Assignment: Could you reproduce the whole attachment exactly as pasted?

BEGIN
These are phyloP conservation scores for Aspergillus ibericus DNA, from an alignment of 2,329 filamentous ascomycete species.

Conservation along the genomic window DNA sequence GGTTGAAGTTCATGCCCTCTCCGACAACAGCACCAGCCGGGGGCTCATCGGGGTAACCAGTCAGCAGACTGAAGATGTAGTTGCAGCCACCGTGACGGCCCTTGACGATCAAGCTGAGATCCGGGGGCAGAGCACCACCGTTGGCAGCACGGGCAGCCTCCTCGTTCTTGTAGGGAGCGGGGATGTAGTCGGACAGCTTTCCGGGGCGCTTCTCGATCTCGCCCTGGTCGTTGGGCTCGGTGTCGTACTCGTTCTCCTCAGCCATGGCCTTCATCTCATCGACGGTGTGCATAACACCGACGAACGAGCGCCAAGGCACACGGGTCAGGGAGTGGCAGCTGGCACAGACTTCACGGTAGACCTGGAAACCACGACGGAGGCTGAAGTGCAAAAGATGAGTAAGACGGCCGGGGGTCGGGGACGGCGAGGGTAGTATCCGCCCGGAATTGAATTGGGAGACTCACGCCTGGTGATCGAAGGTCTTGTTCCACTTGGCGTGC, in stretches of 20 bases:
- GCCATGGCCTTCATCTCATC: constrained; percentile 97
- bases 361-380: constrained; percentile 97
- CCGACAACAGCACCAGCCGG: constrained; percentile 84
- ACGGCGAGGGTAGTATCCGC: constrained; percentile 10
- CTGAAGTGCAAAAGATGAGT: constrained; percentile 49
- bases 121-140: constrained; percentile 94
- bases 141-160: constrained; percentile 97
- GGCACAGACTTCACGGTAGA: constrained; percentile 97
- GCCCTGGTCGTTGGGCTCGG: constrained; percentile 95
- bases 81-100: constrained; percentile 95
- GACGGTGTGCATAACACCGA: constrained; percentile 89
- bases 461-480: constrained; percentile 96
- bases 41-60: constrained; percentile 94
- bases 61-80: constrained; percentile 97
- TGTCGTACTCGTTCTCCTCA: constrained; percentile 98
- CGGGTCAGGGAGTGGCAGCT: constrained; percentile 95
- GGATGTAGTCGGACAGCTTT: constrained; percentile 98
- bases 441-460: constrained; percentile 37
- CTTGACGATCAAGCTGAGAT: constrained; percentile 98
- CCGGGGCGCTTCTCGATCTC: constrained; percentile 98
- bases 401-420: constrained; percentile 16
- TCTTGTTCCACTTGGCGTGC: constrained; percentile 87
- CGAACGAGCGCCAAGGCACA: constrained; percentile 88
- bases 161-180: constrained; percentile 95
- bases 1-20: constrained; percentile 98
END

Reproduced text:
These are phyloP conservation scores for Aspergillus ibericus DNA, from an alignment of 2,329 filamentous ascomycete species.

Conservation along the genomic window DNA sequence GGTTGAAGTTCATGCCCTCTCCGACAACAGCACCAGCCGGGGGCTCATCGGGGTAACCAGTCAGCAGACTGAAGATGTAGTTGCAGCCACCGTGACGGCCCTTGACGATCAAGCTGAGATCCGGGGGCAGAGCACCACCGTTGGCAGCACGGGCAGCCTCCTCGTTCTTGTAGGGAGCGGGGATGTAGTCGGACAGCTTTCCGGGGCGCTTCTCGATCTCGCCCTGGTCGTTGGGCTCGGTGTCGTACTCGTTCTCCTCAGCCATGGCCTTCATCTCATCGACGGTGTGCATAACACCGACGAACGAGCGCCAAGGCACACGGGTCAGGGAGTGGCAGCTGGCACAGACTTCACGGTAGACCTGGAAACCACGACGGAGGCTGAAGTGCAAAAGATGAGTAAGACGGCCGGGGGTCGGGGACGGCGAGGGTAGTATCCGCCCGGAATTGAATTGGGAGACTCACGCCTGGTGATCGAAGGTCTTGTTCCACTTGGCGTGC, in stretches of 20 bases:
- GCCATGGCCTTCATCTCATC: constrained; percentile 97
- bases 361-380: constrained; percentile 97
- CCGACAACAGCACCAGCCGG: constrained; percentile 84
- ACGGCGAGGGTAGTATCCGC: constrained; percentile 10
- CTGAAGTGCAAAAGATGAGT: constrained; percentile 49
- bases 121-140: constrained; percentile 94
- bases 141-160: constrained; percentile 97
- GGCACAGACTTCACGGTAGA: constrained; percentile 97
- GCCCTGGTCGTTGGGCTCGG: constrained; percentile 95
- bases 81-100: constrained; percentile 95
- GACGGTGTGCATAACACCGA: constrained; percentile 89
- bases 461-480: constrained; percentile 96
- bases 41-60: constrained; percentile 94
- bases 61-80: constrained; percentile 97
- TGTCGTACTCGTTCTCCTCA: constrained; percentile 98
- CGGGTCAGGGAGTGGCAGCT: constrained; percentile 95
- GGATGTAGTCGGACAGCTTT: constrained; percentile 98
- bases 441-460: constrained; percentile 37
- CTTGACGATCAAGCTGAGAT: constrained; percentile 98
- CCGGGGCGCTTCTCGATCTC: constrained; percentile 98
- bases 401-420: constrained; percentile 16
- TCTTGTTCCACTTGGCGTGC: constrained; percentile 87
- CGAACGAGCGCCAAGGCACA: constrained; percentile 88
- bases 161-180: constrained; percentile 95
- bases 1-20: constrained; percentile 98